Hucknall primary schools full to capacity creating crisis amongst parents

09-1721-1''Hucknall Hillside Primary and Nursery School.
09-1721-1''Hucknall Hillside Primary and Nursery School.

Hucknall’s primary schools are bursting at the seams as pressure for places reaches crisis point.

All eight of the town’s primaries have reached their capacity since the allocation of places for the September intake have been made.

And not only is there no spare places but waiting lists are in use with the most popular primary having 37 youngsters waiting in line.

Parents are now being forced to travel out of the town as far as Bestwood Village and Eastwood to their authority allocated school after their preferred choice, even those within catchment, not being able to accommodate their child, and in some cases, siblings of those already a pupil.

It’s a disaster that has been predicted not only by the town’s MP Mark Spencer for some years but by the residents of the town and yet Nottinghamshire County Council claim they have been ‘trying to ensure that the area’s capacity is expanded accordingly’.

And with thousands of more houses on the way with the approval of planning for 1,000 homes on the Rolls-Royce site, work already underway on 141 more homes at Broomhill Farm and future plans for Top Wighay and Papplewick Lane, it spells disaster for families across the Dispatch district.

“This is something I have been talking about for years,” said Sherwood MP Mark Spencer. “The district councils of Ashfield and Gedling have given the go-ahead for all these houses on the edge of Hucknall and the county council have been too slow to react - even when the Conservatives were in power at County Hall.

“It’s just not good enough. Families who have been born here now can’t get their children in Hucknall schools and it is unacceptable to expect them to travel to places like Eastwood and Bestwood - not everyone has a car.

“It is an undeliverable system and it needs solving and quick.”

Mr Spencer has been contacted by a number of his constituents about the situation and has set up a meeting with the service director of the council’s education, standards and inclusion department to discuss the matter.

Meanwhile one headteacher faced with unhappy parents is sympathetic but say her hands are tied.

“This is a very unpleasant and very unusual situation which hasn’t happened before,” said Hillside Academy head, Mrs Dot Stenson. “It’s heartbreaking for the families involved who have children already at the school and whose siblings we can’t accommodate.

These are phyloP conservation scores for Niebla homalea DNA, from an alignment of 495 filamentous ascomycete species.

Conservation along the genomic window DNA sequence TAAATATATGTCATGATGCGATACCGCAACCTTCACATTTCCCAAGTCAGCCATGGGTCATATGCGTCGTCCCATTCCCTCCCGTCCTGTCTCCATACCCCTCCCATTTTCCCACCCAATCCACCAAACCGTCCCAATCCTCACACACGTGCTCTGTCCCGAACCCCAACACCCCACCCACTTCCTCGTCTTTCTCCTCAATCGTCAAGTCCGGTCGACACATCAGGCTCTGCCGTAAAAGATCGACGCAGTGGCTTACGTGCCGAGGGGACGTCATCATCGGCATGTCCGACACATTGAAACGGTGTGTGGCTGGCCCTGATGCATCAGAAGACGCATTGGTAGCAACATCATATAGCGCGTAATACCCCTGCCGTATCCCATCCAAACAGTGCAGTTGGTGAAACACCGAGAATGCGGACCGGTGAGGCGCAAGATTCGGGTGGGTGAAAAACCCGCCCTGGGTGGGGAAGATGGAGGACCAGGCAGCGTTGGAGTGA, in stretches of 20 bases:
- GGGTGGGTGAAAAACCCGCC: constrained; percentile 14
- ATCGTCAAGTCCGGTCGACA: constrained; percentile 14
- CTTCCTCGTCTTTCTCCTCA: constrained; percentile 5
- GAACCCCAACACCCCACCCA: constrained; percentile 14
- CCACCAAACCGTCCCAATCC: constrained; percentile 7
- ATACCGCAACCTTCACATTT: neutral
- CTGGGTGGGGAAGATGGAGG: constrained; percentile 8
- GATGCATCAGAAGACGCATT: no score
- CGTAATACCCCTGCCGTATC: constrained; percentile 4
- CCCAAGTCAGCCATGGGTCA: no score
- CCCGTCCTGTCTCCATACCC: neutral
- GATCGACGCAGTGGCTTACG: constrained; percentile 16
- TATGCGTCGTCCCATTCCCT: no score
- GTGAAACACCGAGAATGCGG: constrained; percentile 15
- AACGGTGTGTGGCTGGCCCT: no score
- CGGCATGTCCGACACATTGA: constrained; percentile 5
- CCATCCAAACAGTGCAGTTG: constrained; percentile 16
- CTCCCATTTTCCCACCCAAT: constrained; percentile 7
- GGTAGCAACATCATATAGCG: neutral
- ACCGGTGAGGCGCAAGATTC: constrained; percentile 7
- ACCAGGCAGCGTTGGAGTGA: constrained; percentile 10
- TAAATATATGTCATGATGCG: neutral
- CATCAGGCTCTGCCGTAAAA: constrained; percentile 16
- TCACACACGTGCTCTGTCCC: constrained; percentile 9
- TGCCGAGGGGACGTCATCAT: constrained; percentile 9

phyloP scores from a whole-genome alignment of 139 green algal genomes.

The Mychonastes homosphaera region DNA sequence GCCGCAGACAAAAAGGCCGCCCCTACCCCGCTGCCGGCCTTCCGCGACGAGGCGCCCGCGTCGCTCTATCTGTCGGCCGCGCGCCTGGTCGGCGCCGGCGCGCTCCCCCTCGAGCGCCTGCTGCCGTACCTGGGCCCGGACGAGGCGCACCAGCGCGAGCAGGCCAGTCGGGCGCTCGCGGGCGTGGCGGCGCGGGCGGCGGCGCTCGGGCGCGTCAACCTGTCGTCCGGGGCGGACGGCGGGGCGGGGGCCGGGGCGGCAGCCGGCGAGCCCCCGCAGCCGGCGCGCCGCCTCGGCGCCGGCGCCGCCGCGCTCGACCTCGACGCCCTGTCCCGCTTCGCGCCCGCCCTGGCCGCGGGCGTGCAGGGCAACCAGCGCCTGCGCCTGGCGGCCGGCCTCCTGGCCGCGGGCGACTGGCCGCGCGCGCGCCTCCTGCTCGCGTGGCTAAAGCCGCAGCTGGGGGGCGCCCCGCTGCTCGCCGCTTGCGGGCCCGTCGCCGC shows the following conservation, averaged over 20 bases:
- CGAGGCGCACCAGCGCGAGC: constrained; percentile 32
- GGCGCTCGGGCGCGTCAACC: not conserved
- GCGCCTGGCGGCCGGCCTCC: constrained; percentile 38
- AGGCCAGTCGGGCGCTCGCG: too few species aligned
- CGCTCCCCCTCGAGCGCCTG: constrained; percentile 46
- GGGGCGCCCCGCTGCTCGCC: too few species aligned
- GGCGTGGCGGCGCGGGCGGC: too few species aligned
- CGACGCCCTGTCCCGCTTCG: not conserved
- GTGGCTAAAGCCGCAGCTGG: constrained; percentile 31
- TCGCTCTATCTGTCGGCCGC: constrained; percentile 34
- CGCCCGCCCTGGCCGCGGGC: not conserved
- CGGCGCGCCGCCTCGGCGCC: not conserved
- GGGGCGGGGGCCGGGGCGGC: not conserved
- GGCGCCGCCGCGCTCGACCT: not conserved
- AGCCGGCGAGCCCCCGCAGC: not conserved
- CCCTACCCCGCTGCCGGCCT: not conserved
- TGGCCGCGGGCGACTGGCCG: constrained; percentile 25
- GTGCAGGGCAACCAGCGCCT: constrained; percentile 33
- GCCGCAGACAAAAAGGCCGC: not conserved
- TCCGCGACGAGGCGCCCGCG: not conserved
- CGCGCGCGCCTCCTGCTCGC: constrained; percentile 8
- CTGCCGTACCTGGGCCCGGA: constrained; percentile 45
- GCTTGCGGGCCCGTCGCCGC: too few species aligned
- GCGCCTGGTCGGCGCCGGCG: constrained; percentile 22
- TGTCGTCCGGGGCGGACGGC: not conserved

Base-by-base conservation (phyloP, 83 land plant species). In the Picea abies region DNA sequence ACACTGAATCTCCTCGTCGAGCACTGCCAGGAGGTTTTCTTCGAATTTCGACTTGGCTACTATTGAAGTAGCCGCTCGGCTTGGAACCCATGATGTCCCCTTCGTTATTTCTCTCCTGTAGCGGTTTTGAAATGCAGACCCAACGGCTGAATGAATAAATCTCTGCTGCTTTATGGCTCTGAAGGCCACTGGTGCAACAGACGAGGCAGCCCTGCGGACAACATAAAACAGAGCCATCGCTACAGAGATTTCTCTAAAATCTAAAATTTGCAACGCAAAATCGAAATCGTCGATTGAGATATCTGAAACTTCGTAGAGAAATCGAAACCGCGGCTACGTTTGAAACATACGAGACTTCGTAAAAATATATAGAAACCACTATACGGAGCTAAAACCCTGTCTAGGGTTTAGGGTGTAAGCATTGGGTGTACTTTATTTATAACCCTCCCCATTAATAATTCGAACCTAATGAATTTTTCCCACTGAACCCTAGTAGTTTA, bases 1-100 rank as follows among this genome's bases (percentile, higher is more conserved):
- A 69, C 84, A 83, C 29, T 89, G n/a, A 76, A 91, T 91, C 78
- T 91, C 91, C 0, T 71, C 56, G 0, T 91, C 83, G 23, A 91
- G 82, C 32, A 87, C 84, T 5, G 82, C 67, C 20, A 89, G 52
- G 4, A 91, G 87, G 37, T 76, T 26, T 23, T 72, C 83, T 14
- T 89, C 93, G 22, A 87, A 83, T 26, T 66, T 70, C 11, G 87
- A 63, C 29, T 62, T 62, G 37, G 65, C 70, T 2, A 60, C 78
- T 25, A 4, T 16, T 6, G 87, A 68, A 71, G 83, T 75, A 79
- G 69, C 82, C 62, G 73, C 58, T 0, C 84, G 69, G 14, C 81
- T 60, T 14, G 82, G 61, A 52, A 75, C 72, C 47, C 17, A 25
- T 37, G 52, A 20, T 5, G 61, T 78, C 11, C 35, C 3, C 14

“It’s also frustrating for the school as these children have been in our nursery for some time and we have invested in them and now they are unable to continue their education here at Hillside.

“We have a large catchment area but this has taken us by surprise,” added Mrs Stenson. “It is good that we are a popular school but we have reached our PAN (published admission number). We simply haven’t got the room for any more pupils and we have to follow the admissions’ policy criteria.

“We are trying to be flexible with those parents affected and allow staggered starting times to enable them to travel to another school but it is all very disappointing.”

Nottinghamshire County Council’s team manager for school place planning Ian Webster said: “The County Council is unable to comment on an individual child’s school application, but it is inevitable that there will be some disappointed families if there are more applications than places available at a particular school. Whilst Hillside Primary School is a relatively large 420-place primary with nursery, it is popular.

“To give parents the best chance of getting a school they want, we encourage parents to make four preferences on their application form.

“Preferences are considered against the individual school’s admission oversubscription criteria. Hillside Primary School is an academy and not a local authority maintained school and, as such, acts as its own admissions authority in terms of the criteria it uses for allocating places at the school and also has responsibility for appeals for school places.

“Where a place can be offered at more than one of the schools listed on an application, the County Council will offer a place at the highest preferred school where a place is available. However, in cases where all preferred schools are oversubscribed, we will make a mandatory offer and this may be at a school that is further away from the home address. This offer reduces the likelihood of any child being left without a school place and does not affect the right to appeal for any school where an application has been refused. Mandatory offers are made at schools that have available places after all on-time preferences have been considered.

“Where an area is projected to have a demand which exceeds the supply of places, we try to ensure that the area’s capacity is expanded accordingly. We are expanding other popular schools in the Hucknall area, including Edgewood and Bestwood Hawthorne, in time for September this year. Beardall Street Primary is being replaced with a brand new building and doubling in size, again to respond to growing demand for places.

“We are currently in the process of analysing the next pupil projections data for September 2015 admissions which will allow us to more accurately assess where additional places will be required from next year. We cannot base where places are required from the very high level county-wide totals, so we examine very carefully how trends develop in local areas. From this, we can identify quite specifically which schools need to be expanded in order to meet demand in the localities that have greatest pressure on places.

“As with other academies, if Hillside is minded to increase the number of places it offers, it is also free to apply to the Government’s Education Funding Agency directly for funding to expand.”